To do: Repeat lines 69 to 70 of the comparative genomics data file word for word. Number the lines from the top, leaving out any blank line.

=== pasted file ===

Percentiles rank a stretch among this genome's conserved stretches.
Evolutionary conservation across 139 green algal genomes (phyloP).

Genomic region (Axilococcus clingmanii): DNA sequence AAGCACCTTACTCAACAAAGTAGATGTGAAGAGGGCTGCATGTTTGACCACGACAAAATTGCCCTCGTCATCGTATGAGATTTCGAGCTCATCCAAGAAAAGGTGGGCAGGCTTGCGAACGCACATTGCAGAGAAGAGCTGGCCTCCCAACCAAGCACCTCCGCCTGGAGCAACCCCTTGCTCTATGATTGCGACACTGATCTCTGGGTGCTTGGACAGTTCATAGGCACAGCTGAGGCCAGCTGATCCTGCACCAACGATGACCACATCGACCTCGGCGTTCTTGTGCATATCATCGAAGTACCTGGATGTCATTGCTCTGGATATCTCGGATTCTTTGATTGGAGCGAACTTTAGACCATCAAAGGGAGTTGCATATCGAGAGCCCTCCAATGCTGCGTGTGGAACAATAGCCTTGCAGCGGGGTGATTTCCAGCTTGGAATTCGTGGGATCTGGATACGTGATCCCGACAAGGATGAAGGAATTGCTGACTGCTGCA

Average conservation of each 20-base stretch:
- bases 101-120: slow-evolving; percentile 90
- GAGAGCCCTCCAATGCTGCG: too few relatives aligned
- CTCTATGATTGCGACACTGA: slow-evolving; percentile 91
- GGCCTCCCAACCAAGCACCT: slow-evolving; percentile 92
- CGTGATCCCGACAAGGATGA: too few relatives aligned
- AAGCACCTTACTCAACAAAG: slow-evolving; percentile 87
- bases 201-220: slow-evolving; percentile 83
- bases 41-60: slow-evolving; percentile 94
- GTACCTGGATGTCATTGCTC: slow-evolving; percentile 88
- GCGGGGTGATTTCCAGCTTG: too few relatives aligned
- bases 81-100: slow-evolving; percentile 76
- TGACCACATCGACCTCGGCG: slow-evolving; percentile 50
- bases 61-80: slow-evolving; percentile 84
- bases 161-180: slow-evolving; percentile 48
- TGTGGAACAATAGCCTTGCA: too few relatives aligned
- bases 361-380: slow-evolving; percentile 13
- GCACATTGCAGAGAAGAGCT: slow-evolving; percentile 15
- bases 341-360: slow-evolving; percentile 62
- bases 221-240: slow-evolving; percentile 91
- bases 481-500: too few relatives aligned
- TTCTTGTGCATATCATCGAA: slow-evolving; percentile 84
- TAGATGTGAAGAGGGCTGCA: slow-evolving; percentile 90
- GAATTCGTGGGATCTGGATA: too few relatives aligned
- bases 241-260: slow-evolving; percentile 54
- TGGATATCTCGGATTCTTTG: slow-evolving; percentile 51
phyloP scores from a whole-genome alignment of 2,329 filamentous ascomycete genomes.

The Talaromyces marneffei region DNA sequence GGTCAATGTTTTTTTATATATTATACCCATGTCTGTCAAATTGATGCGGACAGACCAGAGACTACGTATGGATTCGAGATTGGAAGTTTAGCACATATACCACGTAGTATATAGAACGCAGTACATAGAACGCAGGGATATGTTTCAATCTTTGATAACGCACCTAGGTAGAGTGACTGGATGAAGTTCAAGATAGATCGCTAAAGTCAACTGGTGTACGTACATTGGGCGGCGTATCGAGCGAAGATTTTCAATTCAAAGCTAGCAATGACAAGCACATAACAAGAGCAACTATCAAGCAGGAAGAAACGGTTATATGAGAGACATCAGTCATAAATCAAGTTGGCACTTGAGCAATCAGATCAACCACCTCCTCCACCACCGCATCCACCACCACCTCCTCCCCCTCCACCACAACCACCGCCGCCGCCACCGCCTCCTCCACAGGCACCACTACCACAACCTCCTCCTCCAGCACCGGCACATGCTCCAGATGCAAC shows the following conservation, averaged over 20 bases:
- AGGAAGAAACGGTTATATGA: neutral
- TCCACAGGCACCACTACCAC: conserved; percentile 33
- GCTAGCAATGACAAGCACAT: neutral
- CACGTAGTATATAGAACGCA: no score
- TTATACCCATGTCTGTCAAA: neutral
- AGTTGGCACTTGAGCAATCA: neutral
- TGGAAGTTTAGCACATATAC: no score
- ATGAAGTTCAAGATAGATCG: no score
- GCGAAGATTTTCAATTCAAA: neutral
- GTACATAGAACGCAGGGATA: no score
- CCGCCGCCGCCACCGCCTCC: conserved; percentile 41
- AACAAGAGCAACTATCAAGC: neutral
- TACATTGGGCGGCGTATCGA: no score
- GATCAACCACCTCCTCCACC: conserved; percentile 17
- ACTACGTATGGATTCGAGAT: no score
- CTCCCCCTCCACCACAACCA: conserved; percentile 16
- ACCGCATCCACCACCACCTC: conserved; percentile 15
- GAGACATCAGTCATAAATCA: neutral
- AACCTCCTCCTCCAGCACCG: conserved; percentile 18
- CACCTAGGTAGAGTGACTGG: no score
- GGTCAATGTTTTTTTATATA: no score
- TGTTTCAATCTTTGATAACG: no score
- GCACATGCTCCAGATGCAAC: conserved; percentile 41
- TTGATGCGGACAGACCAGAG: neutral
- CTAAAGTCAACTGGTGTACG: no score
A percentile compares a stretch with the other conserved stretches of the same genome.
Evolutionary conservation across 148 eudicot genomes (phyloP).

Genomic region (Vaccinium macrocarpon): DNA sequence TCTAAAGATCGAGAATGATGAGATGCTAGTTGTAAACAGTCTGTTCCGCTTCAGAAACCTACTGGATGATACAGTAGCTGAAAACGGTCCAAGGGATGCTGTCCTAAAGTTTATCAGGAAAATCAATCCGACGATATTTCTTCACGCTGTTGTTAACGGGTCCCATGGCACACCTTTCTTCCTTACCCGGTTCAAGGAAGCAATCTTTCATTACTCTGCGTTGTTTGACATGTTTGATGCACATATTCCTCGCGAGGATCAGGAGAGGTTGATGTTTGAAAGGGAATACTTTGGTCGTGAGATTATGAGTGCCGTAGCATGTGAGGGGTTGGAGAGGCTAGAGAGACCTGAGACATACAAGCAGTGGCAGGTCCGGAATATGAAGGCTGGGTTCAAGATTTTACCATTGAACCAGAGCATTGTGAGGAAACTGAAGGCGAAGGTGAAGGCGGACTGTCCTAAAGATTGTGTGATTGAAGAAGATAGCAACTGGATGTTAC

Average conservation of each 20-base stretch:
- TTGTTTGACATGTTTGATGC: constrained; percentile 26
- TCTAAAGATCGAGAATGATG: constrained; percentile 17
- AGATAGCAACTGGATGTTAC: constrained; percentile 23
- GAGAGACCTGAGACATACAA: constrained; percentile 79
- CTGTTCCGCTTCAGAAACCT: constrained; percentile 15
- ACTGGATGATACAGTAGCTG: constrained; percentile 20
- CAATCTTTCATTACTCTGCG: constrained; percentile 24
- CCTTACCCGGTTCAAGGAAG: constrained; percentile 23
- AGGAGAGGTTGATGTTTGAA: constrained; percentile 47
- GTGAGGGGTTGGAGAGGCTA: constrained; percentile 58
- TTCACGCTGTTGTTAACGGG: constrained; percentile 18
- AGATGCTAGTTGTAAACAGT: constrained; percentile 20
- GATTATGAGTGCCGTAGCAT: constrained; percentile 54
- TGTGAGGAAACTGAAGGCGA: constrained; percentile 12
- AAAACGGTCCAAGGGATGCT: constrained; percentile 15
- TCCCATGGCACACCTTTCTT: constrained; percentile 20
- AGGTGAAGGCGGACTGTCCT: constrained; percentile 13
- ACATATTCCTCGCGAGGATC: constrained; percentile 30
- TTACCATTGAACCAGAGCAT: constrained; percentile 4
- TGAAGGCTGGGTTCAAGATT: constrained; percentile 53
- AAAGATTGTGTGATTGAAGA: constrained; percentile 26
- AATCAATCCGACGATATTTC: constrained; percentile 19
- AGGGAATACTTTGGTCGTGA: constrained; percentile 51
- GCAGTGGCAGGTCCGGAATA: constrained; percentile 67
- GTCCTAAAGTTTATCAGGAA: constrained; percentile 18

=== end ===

- AGGAGAGGTTGATGTTTGAA: constrained; percentile 47
- GTGAGGGGTTGGAGAGGCTA: constrained; percentile 58